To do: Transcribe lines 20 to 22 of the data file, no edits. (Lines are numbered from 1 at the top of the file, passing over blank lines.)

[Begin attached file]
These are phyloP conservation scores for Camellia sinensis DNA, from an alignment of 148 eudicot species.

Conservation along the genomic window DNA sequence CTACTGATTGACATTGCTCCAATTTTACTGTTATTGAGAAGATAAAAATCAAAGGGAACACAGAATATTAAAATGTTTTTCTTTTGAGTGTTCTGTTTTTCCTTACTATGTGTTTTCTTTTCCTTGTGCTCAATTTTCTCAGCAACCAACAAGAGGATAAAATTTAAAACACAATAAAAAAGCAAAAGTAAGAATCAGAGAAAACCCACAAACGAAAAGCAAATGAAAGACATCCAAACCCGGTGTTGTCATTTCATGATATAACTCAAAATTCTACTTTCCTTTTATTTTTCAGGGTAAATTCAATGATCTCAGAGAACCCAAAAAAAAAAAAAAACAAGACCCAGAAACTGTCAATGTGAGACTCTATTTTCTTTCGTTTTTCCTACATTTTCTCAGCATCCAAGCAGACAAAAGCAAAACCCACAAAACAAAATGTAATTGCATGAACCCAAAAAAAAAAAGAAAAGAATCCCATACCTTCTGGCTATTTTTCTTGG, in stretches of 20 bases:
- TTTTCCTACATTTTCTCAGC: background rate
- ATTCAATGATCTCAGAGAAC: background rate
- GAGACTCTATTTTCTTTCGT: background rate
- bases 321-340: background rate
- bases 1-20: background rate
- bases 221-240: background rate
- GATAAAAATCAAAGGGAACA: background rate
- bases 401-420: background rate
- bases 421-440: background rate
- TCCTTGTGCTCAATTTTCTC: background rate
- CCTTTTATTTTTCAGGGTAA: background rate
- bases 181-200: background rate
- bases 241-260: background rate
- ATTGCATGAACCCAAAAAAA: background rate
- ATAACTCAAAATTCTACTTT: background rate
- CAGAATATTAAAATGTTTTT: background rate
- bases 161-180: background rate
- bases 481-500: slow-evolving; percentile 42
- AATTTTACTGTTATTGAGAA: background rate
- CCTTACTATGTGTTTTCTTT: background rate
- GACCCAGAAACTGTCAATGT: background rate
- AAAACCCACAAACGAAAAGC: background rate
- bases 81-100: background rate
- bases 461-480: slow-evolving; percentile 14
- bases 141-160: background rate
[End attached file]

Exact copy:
- bases 481-500: slow-evolving; percentile 42
- AATTTTACTGTTATTGAGAA: background rate
- CCTTACTATGTGTTTTCTTT: background rate